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Isothermal amplification and quantification of DNA using quadruplex primers with intrinsic fluorescence

Research Scholar

Shota Gogichaishvili, Chemistry and Biochemistry (Georgia)
Adam Taylor, Co-Reseacher
Anupama Joseph, Co-Researcher
Robert Okyere, Co-Researcher
Besik Kankia, Faculty Mentor


Shota Gogichaishvili graduated from Tbilisi State University in Georgia in 2004. He then worked in the Department of Biological System Physics at the Andronikashvili Institute of Physics as a science researcher while simultaneously working on his PhD thesis, “Supercooled water in the roots of annual plants.” He defended this thesis at the Faculty of Exact and Natural Sciences, Tbilisi State University in 2010.

What is the issue or problem addressed in your research?

Polymerase chain reaction (PCR) is a technique prevalent in research that is used to amplify small quantities of DNA. Current techniques require thermal cycling, which is both time consuming and expensive, and reach a plateau at low nanomolar concentrations of the product, due to competition between primer binding and self-annealing.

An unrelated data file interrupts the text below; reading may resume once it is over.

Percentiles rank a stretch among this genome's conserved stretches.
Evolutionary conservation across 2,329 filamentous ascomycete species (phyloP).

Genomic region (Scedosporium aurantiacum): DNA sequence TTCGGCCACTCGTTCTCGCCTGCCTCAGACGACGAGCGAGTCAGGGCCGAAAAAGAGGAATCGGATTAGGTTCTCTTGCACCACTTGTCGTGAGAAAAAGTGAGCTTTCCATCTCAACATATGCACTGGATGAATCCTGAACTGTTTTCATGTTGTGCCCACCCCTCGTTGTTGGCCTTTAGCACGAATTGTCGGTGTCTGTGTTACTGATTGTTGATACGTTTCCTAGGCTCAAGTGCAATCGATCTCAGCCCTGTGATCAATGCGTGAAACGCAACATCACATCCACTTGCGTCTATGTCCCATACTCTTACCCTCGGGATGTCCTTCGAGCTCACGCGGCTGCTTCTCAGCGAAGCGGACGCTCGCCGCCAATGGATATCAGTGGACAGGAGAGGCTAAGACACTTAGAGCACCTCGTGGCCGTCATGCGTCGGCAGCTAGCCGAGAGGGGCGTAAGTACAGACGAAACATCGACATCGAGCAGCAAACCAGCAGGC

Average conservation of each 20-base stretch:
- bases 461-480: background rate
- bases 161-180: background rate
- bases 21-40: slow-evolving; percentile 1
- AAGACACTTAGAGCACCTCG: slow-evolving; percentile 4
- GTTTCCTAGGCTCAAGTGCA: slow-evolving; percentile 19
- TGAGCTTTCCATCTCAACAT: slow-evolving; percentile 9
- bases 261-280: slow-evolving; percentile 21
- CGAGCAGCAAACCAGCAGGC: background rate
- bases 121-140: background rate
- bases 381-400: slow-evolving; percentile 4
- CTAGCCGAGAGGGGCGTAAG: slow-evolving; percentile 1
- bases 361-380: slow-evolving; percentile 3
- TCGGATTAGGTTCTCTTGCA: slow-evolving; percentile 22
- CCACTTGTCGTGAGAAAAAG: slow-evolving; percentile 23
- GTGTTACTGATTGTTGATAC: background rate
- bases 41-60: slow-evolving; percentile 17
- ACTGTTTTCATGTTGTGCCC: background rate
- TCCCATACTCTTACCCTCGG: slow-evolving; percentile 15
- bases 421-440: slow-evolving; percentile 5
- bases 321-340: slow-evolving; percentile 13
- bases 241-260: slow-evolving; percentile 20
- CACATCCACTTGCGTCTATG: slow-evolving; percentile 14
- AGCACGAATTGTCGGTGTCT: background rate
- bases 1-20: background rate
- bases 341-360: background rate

What methodology did you use in your research?

Quadruplex priming amplification (QPA) is a new technique that greatly simplifies conventional PCR by eliminating these problems. Special primers are designed such that, after transcription of two guanine molecules, the primer spontaneously folds into a quadruplex, exposing the primer binding site for another primer. Studies using primers labeled with the fluorescent nucleotide analogs 2-aminopurine (2Ap) and 6-methyl isoxanthopterin (6Mi) were performed in order to determine the optimal conditions for this reaction, including temperature, concentration, and composition of dNTP mixture, by measuring the rate of change in fluorescence over time. This quadruplex-based technique was then used for further studies of the mismatch incorporation abilities of the Taq and Bst polymerases. An assay was designed in which a change in fluorescence would only be observed if the quadruplex was allowed to fold by incorporation of a mismatch. Results from these assays indicate that Taq and Bst are severely limited in their abilities to incorporate mismatches.

What are the purpose/rationale and implications of your research?

Taken together, these results show the various ways in which quadruplex-based technologies could improve DNA detection and amplification.